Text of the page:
Zechariah 7 Commentary: Should I?
So, why do they ask if they should keep doing this? Why would they even think that this practice should perhaps be halted?
Well, think of what’s going on at this time in their lives. The very city that had been invaded and destroyed by Babylon has been in the process of being rebuilt! And the Babylonians have sent these very people back to the very city that they once destroyed.
Also, consider that a central part of the rebuilding of Jerusalem had to do with rebuilding their temple. And at this point in history the Jews are apparently about 1 ½ to 2 years away from this temple being completely rebuilt.
And so, it makes sense for the Jews to wonder if they still ought to mourn and weep and fast – all commemorating the destruction of this place that is now almost completely rebuilt!
I mean, it’s like Mary and Martha and Lazarus. The sisters are weeping while their brother is dead. But when Jesus Christ raised Lazarus from the dead… How inappropriate would it have been for Mary and Martha to keep weeping? When your dead loved one is raised from the dead, there’s no more cause for weeping!
And so, with the Jews of Zechariah’s day, they are wondering if they ought to keep weeping and mourning and fasting to remember the destruction of this city which in their days was being basically “resurrected.”
So, that’s their question. Should we keep commemorating the destruction of Jerusalem in the 5th month of the year?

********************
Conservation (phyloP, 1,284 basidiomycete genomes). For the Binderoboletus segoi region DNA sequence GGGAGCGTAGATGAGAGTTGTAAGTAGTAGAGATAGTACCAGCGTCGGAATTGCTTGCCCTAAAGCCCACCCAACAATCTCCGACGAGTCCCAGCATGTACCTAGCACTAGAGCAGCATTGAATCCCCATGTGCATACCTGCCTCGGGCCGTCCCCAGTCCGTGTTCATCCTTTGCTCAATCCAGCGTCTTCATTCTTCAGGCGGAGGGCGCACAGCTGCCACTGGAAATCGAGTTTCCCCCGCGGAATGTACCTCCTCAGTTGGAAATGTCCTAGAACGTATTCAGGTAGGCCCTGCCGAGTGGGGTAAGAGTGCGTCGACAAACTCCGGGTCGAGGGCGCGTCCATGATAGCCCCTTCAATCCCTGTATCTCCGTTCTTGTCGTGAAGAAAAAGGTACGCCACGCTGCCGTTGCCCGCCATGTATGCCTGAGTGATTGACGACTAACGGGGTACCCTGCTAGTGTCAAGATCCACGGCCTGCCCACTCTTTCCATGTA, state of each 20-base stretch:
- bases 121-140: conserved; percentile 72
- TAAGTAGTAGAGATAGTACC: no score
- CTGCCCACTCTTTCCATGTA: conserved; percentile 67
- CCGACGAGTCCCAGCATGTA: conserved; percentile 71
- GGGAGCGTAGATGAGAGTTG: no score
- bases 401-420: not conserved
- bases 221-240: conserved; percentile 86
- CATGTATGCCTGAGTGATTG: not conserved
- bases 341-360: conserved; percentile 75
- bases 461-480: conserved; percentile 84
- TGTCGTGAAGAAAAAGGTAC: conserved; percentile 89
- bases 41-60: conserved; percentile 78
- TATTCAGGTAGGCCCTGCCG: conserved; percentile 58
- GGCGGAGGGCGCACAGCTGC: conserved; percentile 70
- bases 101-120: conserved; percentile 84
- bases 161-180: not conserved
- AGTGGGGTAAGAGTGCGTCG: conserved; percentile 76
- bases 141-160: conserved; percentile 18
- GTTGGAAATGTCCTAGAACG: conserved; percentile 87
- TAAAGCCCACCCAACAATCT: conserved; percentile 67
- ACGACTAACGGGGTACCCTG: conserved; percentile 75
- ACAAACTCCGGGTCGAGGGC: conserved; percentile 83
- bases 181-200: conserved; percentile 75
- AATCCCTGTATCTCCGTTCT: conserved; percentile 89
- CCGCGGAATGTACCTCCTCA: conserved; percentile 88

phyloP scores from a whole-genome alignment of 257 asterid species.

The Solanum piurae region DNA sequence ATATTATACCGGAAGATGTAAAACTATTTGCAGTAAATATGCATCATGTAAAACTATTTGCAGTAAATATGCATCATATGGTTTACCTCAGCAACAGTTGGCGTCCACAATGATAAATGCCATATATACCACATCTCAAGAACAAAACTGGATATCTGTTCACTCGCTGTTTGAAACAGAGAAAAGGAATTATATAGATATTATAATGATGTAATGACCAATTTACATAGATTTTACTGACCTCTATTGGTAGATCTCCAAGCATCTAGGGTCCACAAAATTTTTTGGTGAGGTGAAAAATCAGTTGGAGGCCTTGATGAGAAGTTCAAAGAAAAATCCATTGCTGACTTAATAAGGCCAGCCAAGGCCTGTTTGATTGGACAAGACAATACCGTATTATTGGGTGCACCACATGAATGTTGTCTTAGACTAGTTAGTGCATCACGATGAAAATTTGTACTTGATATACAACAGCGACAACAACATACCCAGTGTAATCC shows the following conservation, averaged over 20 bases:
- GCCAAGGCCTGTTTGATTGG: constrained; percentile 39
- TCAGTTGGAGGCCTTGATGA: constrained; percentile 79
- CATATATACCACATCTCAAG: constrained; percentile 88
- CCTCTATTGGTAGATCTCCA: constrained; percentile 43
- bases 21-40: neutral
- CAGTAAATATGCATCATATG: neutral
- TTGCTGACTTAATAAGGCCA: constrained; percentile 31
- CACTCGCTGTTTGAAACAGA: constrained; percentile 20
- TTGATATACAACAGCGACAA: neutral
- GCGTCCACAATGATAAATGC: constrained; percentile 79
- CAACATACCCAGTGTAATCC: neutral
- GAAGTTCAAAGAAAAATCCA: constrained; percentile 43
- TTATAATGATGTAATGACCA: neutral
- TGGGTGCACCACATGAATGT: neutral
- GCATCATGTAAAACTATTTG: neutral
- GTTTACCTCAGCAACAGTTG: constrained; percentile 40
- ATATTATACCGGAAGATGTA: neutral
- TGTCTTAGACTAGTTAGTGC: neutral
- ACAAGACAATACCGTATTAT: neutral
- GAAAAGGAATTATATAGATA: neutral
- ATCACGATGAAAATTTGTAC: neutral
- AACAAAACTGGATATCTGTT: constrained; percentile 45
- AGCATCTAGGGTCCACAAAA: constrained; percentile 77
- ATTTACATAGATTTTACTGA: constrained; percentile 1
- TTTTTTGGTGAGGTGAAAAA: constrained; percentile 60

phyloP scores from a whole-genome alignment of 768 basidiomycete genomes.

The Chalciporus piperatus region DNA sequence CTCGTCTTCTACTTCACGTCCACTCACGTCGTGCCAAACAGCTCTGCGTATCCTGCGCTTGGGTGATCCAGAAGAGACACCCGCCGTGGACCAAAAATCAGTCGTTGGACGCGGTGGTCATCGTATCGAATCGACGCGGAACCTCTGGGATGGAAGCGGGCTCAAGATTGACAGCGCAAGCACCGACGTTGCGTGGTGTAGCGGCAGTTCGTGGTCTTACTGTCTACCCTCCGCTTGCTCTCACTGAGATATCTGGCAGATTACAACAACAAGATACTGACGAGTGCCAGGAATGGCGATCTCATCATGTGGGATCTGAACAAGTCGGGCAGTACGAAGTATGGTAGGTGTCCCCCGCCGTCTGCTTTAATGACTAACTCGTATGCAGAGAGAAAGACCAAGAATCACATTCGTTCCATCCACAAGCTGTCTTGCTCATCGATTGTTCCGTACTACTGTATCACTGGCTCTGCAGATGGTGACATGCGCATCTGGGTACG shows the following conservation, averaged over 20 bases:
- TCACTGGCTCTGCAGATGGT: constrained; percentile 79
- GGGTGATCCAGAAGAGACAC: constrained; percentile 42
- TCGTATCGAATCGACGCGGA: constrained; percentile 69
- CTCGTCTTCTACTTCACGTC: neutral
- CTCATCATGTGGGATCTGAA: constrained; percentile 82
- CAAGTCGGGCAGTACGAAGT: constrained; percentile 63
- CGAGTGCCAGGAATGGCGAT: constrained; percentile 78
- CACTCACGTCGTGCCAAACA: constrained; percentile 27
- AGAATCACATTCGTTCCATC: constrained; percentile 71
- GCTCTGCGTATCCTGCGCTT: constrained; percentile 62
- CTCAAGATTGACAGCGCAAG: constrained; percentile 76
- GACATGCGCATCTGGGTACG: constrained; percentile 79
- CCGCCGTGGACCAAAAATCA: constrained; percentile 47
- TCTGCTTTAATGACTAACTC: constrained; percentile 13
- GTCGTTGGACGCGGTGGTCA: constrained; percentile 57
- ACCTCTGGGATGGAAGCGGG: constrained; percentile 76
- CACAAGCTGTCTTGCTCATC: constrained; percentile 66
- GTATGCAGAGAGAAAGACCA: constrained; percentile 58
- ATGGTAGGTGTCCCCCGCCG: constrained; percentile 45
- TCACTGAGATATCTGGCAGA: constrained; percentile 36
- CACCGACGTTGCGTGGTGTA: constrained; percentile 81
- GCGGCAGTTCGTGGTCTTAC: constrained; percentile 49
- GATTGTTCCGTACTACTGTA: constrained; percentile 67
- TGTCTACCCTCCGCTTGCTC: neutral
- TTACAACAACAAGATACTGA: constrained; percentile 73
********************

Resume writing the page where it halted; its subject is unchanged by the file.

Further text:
Zechariah 7 Commentary: God’s Response
And God responds to the Jews’ question with four answers that take up the remaining material from here in verse 4 clear through to the end of chapter 8.
So, let show you how I’m getting four responses. Each response begins with this phrase “the word of the Lord came.”
Look at the very next verse – chapter 7, verse 4. “Then came the word of the LORD of hosts unto me.” And from there to verse 7 you have God’s first response to these people’s question.
Then look at verse 8 of chapter 7 – “And the word of the LORD came unto Zechariah.” And so, from there to the end of chapter 7 you have God’s second response.
Look at chapter 8 and verse 1. “Again the word of the LORD of hosts came to me.” And from verse 1 to verse 17 you have God’s third response to these people’s question about fasting.
And last, look at chapter 8, verse 18. “And the word of the LORD of hosts came unto me.” And from there to the end of chapter 8 you have God’s last response.
OK – so, four responses over these two chapters to this one question of whether these people ought to continue fasting and mourning in order to commemorate the destruction of Jerusalem about 70 years prior to this point in history.
Zechariah 7 Commentary: God’s First Response (7:4-7)
So, let’s look at God’s first response to this question. Verse 4 again.
4 Then came the word of the LORD [of hosts/who rules over all/Almighty] unto me, saying,
5 [Speak/Say/Ask this question] unto all the people of the land, and to the priests, [saying/as follows],
So, God is going to respond to their question with his own question.
Zechariah 7 Commentary: Unto All the People
And he wants this question to go not just to those who asked. He doesn’t even want his question limited to the priests and prophets who had been approached by these men. No – the Lord wanted all of the people of the land to hear his question to them.
Zechariah 7 Commentary: The People’s Fasting was and is Self-Centered
And now we’ll get into the question itself. What does God want to ask these people that in some way is going to serve as an answer to their question about fasting and mourning in light of the destruction of Jerusalem?